Objective: To examine the risk factors for human immunodeficiency virus (HIV) transmission among attendees of public sexually transmitted infection clinics in Hong Kong.
Design: Retrospective matched case-control study.
Setting: All public sexually transmitted infection clinics in Hong Kong.
Patients: All public sexually transmitted infection clinic attendees' records from January 1995 to December 2002 were reviewed.
Main outcome measures: HIV sero-positivity in corresponding clinic attendees.
Results: A total of 196 HIV-positive cases among 149,336 sexually transmitted infection clinic attendees were recruited into the study. Multivariate analysis using conditional logistic regression revealed that HIV infection was associated with the following factors: belonging to non-Chinese ethnic groups (mainly South-East Asian) [odds ratio=9.32; 95% confidence interval, 3.27-26.55], coexisting syphilis (other than primary) [5.67; 1.66-19.36], current non-gonococcal urethritis (2.10; 1.08-4.07), current genital warts (1.94; 1.10-3.43), history of prior sexually transmitted infection (2.19; 1.29-3.72), having casual sex with friends (2.89; 1.07-7.80), and casual sex in Mainland China (1.91; 1.04-3.49). Sexual orientation was also considered to be a potential risk factor, as only those who tested positive reported to be homosexual or bisexual.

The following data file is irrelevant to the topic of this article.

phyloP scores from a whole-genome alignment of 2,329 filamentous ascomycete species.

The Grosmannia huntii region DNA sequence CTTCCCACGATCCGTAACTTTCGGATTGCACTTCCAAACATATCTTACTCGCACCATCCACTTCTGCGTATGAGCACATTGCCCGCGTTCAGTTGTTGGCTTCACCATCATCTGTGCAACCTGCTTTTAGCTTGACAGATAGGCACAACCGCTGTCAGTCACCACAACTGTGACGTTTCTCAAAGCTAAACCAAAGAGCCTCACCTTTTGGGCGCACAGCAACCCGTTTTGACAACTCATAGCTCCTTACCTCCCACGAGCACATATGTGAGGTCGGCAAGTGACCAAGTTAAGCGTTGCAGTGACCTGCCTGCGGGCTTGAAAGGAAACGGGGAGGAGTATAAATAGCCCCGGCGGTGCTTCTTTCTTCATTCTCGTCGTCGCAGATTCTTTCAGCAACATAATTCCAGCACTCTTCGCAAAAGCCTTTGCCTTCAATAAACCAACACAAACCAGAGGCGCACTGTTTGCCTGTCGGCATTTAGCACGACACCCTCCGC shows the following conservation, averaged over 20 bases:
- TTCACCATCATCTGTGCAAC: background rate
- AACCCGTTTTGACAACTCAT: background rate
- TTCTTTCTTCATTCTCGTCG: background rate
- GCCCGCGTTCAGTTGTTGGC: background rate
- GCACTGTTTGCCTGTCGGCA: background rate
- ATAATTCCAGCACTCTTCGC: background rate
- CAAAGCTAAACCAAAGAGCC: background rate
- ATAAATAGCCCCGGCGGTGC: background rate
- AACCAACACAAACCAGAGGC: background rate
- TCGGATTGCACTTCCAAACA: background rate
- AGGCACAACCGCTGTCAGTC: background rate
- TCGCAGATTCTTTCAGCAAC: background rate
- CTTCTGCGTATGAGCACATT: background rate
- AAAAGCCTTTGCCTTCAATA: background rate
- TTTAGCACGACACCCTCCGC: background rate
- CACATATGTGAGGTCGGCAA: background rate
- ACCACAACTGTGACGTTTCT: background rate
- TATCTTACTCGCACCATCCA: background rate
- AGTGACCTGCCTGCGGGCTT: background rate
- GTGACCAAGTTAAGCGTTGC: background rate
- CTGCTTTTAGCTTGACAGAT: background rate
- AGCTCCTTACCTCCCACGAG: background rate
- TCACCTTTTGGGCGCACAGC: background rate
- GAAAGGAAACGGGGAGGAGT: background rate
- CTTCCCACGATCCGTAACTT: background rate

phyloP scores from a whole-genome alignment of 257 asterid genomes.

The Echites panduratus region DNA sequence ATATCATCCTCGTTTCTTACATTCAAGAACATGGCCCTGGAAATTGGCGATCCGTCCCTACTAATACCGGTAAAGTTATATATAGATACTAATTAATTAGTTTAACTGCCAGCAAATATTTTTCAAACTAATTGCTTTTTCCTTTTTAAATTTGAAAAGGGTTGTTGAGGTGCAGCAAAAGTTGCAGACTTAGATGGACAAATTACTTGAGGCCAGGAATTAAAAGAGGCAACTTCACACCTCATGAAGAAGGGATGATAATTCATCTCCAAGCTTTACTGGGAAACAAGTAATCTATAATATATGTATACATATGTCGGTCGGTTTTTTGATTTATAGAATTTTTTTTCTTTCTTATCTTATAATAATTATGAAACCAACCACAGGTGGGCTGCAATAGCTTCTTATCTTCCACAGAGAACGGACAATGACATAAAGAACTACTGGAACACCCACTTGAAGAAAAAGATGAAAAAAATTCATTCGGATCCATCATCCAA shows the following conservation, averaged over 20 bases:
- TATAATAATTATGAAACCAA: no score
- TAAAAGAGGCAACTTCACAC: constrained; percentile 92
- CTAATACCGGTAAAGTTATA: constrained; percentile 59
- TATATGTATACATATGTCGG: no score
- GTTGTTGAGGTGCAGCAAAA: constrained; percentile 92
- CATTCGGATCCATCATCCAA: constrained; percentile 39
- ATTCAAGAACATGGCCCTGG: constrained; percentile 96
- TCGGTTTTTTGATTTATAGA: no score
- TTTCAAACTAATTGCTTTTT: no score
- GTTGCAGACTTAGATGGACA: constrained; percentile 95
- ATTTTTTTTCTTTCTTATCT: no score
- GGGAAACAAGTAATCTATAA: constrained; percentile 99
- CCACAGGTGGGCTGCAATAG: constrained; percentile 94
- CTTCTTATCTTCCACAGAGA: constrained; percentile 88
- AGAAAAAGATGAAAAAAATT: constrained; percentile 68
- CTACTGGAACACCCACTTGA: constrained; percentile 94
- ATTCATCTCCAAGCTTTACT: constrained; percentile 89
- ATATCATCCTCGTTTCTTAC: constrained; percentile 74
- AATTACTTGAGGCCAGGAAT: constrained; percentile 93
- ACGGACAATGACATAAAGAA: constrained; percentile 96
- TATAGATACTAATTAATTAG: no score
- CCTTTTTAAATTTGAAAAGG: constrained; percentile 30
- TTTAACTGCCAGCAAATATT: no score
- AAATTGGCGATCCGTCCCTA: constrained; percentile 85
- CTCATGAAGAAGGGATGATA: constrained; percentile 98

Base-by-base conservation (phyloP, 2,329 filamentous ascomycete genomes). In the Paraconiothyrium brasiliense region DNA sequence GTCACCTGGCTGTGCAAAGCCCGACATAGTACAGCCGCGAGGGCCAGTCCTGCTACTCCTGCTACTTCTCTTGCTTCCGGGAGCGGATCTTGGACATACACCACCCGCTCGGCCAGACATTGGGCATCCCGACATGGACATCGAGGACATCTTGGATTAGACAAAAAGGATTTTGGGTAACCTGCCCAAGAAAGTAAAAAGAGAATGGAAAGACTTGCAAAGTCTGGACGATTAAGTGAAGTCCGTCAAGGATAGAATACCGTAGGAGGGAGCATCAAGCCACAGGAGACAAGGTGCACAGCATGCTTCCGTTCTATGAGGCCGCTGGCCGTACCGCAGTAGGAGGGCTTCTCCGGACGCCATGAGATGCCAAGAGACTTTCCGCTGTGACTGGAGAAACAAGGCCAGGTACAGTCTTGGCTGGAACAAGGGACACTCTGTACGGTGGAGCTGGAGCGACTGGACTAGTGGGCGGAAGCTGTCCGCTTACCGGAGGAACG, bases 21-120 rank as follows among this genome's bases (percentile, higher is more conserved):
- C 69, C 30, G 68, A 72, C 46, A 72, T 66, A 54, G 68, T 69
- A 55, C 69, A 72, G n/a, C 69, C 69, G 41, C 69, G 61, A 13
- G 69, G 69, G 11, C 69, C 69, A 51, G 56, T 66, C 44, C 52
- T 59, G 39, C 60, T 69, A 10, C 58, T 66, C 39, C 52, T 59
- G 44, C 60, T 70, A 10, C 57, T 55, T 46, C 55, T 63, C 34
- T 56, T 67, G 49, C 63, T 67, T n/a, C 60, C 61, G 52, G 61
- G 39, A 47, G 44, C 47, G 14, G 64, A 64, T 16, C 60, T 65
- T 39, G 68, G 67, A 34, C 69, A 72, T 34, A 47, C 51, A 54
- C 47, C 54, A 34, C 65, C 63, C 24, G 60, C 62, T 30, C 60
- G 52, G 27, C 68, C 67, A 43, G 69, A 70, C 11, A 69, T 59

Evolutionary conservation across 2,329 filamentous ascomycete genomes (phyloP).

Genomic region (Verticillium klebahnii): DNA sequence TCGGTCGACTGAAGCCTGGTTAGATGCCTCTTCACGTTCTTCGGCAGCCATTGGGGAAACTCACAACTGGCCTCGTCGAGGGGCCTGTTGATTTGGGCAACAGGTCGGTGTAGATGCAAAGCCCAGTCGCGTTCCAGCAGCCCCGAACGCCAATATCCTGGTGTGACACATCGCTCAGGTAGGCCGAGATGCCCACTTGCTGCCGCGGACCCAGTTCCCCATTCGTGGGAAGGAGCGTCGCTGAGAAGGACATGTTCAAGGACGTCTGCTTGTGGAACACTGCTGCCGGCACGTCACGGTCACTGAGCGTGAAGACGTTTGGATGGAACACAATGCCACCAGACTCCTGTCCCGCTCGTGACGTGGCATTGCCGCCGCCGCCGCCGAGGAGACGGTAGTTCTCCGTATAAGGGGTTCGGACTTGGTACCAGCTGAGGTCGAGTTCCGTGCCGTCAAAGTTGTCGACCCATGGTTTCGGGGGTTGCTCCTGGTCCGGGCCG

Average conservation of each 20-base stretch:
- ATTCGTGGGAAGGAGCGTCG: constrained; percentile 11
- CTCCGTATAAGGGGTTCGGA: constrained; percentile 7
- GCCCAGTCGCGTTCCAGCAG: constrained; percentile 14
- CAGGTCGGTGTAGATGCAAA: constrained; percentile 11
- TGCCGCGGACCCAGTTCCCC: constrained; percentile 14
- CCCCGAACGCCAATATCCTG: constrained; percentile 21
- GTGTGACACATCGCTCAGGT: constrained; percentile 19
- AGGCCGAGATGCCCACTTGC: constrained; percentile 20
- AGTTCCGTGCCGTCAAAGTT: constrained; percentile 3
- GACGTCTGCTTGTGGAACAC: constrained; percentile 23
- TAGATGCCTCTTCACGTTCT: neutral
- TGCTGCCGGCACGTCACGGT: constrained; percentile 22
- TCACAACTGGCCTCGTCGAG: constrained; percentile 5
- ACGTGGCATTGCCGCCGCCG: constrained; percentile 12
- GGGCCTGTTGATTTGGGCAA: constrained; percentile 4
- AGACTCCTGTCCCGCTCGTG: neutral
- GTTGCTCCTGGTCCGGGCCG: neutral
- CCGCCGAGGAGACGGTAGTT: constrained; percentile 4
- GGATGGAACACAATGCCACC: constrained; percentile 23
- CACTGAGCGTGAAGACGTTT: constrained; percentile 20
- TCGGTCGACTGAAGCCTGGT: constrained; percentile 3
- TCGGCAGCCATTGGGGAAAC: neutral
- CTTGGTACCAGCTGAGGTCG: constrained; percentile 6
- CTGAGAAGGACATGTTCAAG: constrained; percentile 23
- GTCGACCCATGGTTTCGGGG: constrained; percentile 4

Conclusion: Sexually transmitted disease patients represent an identifiable group who are at high risk of HIV infection. This study found that there were certain factors which increased the risk of HIV infection among patients attending public sexually transmitted infection clinics. Targeted interventions should therefore be offered to such high-risk individuals, so as to prevent and control HIV transmission.